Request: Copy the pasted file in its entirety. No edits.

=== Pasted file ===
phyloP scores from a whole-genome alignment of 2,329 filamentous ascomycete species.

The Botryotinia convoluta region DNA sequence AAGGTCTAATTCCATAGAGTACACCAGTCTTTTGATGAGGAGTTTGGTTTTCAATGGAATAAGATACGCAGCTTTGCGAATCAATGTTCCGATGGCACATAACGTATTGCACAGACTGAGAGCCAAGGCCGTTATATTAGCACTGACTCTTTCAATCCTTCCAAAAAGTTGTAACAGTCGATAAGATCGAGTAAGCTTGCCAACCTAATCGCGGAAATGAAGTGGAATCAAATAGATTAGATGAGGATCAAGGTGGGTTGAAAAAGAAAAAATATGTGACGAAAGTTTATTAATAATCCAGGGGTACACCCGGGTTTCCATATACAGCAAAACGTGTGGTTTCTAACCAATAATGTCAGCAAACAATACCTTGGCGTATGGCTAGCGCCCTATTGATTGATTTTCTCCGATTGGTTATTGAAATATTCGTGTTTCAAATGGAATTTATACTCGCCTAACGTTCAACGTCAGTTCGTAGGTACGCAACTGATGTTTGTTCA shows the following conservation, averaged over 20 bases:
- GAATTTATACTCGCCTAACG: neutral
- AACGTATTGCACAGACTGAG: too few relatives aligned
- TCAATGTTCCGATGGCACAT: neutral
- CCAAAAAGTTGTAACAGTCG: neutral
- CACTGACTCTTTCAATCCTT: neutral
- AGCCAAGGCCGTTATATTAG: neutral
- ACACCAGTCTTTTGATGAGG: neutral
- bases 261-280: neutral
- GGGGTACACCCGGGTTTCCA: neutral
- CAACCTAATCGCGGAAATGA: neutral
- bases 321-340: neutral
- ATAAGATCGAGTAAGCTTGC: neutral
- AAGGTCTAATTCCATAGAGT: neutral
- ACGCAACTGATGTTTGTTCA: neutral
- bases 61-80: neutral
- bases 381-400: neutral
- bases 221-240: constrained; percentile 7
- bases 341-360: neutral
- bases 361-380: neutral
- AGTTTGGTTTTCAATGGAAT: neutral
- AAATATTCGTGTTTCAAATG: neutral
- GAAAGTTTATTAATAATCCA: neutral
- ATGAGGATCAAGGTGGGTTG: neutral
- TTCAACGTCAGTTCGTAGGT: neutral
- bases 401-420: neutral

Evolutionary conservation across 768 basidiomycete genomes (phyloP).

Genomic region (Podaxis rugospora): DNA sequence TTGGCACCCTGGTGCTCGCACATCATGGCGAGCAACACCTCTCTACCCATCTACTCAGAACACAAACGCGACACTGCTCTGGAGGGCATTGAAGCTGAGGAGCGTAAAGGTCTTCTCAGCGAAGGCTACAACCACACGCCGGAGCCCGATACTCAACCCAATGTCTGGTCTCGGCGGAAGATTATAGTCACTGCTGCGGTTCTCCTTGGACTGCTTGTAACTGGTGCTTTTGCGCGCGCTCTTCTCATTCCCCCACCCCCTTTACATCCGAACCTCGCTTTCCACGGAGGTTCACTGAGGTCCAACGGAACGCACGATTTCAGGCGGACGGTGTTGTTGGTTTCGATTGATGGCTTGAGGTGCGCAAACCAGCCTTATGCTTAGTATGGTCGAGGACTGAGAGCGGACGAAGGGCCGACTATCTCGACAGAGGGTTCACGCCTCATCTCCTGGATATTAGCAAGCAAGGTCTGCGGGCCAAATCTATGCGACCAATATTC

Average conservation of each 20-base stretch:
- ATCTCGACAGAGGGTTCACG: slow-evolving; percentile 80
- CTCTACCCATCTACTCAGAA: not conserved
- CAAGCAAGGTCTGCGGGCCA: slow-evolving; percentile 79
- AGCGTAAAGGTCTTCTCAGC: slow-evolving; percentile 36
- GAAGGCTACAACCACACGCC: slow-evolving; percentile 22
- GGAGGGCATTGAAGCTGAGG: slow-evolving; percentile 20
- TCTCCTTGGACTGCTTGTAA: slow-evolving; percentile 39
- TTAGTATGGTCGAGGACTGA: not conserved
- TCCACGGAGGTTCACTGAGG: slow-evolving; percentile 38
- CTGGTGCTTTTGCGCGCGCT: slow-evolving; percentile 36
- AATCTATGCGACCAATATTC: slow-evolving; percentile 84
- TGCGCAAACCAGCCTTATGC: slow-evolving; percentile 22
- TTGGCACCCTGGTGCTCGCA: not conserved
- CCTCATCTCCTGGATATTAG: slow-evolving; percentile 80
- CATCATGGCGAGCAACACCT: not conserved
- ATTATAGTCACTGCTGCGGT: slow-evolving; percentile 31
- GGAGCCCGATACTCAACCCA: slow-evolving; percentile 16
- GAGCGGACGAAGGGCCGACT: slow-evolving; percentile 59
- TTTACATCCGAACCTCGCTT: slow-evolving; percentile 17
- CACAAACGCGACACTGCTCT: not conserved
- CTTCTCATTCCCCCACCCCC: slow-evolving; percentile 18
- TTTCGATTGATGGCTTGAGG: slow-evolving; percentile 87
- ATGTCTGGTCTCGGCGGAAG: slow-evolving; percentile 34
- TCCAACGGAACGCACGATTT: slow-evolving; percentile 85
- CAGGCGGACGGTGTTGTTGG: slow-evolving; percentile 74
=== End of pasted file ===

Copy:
phyloP scores from a whole-genome alignment of 2,329 filamentous ascomycete species.

The Botryotinia convoluta region DNA sequence AAGGTCTAATTCCATAGAGTACACCAGTCTTTTGATGAGGAGTTTGGTTTTCAATGGAATAAGATACGCAGCTTTGCGAATCAATGTTCCGATGGCACATAACGTATTGCACAGACTGAGAGCCAAGGCCGTTATATTAGCACTGACTCTTTCAATCCTTCCAAAAAGTTGTAACAGTCGATAAGATCGAGTAAGCTTGCCAACCTAATCGCGGAAATGAAGTGGAATCAAATAGATTAGATGAGGATCAAGGTGGGTTGAAAAAGAAAAAATATGTGACGAAAGTTTATTAATAATCCAGGGGTACACCCGGGTTTCCATATACAGCAAAACGTGTGGTTTCTAACCAATAATGTCAGCAAACAATACCTTGGCGTATGGCTAGCGCCCTATTGATTGATTTTCTCCGATTGGTTATTGAAATATTCGTGTTTCAAATGGAATTTATACTCGCCTAACGTTCAACGTCAGTTCGTAGGTACGCAACTGATGTTTGTTCA shows the following conservation, averaged over 20 bases:
- GAATTTATACTCGCCTAACG: neutral
- AACGTATTGCACAGACTGAG: too few relatives aligned
- TCAATGTTCCGATGGCACAT: neutral
- CCAAAAAGTTGTAACAGTCG: neutral
- CACTGACTCTTTCAATCCTT: neutral
- AGCCAAGGCCGTTATATTAG: neutral
- ACACCAGTCTTTTGATGAGG: neutral
- bases 261-280: neutral
- GGGGTACACCCGGGTTTCCA: neutral
- CAACCTAATCGCGGAAATGA: neutral
- bases 321-340: neutral
- ATAAGATCGAGTAAGCTTGC: neutral
- AAGGTCTAATTCCATAGAGT: neutral
- ACGCAACTGATGTTTGTTCA: neutral
- bases 61-80: neutral
- bases 381-400: neutral
- bases 221-240: constrained; percentile 7
- bases 341-360: neutral
- bases 361-380: neutral
- AGTTTGGTTTTCAATGGAAT: neutral
- AAATATTCGTGTTTCAAATG: neutral
- GAAAGTTTATTAATAATCCA: neutral
- ATGAGGATCAAGGTGGGTTG: neutral
- TTCAACGTCAGTTCGTAGGT: neutral
- bases 401-420: neutral

Evolutionary conservation across 768 basidiomycete genomes (phyloP).

Genomic region (Podaxis rugospora): DNA sequence TTGGCACCCTGGTGCTCGCACATCATGGCGAGCAACACCTCTCTACCCATCTACTCAGAACACAAACGCGACACTGCTCTGGAGGGCATTGAAGCTGAGGAGCGTAAAGGTCTTCTCAGCGAAGGCTACAACCACACGCCGGAGCCCGATACTCAACCCAATGTCTGGTCTCGGCGGAAGATTATAGTCACTGCTGCGGTTCTCCTTGGACTGCTTGTAACTGGTGCTTTTGCGCGCGCTCTTCTCATTCCCCCACCCCCTTTACATCCGAACCTCGCTTTCCACGGAGGTTCACTGAGGTCCAACGGAACGCACGATTTCAGGCGGACGGTGTTGTTGGTTTCGATTGATGGCTTGAGGTGCGCAAACCAGCCTTATGCTTAGTATGGTCGAGGACTGAGAGCGGACGAAGGGCCGACTATCTCGACAGAGGGTTCACGCCTCATCTCCTGGATATTAGCAAGCAAGGTCTGCGGGCCAAATCTATGCGACCAATATTC

Average conservation of each 20-base stretch:
- ATCTCGACAGAGGGTTCACG: slow-evolving; percentile 80
- CTCTACCCATCTACTCAGAA: not conserved
- CAAGCAAGGTCTGCGGGCCA: slow-evolving; percentile 79
- AGCGTAAAGGTCTTCTCAGC: slow-evolving; percentile 36
- GAAGGCTACAACCACACGCC: slow-evolving; percentile 22
- GGAGGGCATTGAAGCTGAGG: slow-evolving; percentile 20
- TCTCCTTGGACTGCTTGTAA: slow-evolving; percentile 39
- TTAGTATGGTCGAGGACTGA: not conserved
- TCCACGGAGGTTCACTGAGG: slow-evolving; percentile 38
- CTGGTGCTTTTGCGCGCGCT: slow-evolving; percentile 36
- AATCTATGCGACCAATATTC: slow-evolving; percentile 84
- TGCGCAAACCAGCCTTATGC: slow-evolving; percentile 22
- TTGGCACCCTGGTGCTCGCA: not conserved
- CCTCATCTCCTGGATATTAG: slow-evolving; percentile 80
- CATCATGGCGAGCAACACCT: not conserved
- ATTATAGTCACTGCTGCGGT: slow-evolving; percentile 31
- GGAGCCCGATACTCAACCCA: slow-evolving; percentile 16
- GAGCGGACGAAGGGCCGACT: slow-evolving; percentile 59
- TTTACATCCGAACCTCGCTT: slow-evolving; percentile 17
- CACAAACGCGACACTGCTCT: not conserved
- CTTCTCATTCCCCCACCCCC: slow-evolving; percentile 18
- TTTCGATTGATGGCTTGAGG: slow-evolving; percentile 87
- ATGTCTGGTCTCGGCGGAAG: slow-evolving; percentile 34
- TCCAACGGAACGCACGATTT: slow-evolving; percentile 85
- CAGGCGGACGGTGTTGTTGG: slow-evolving; percentile 74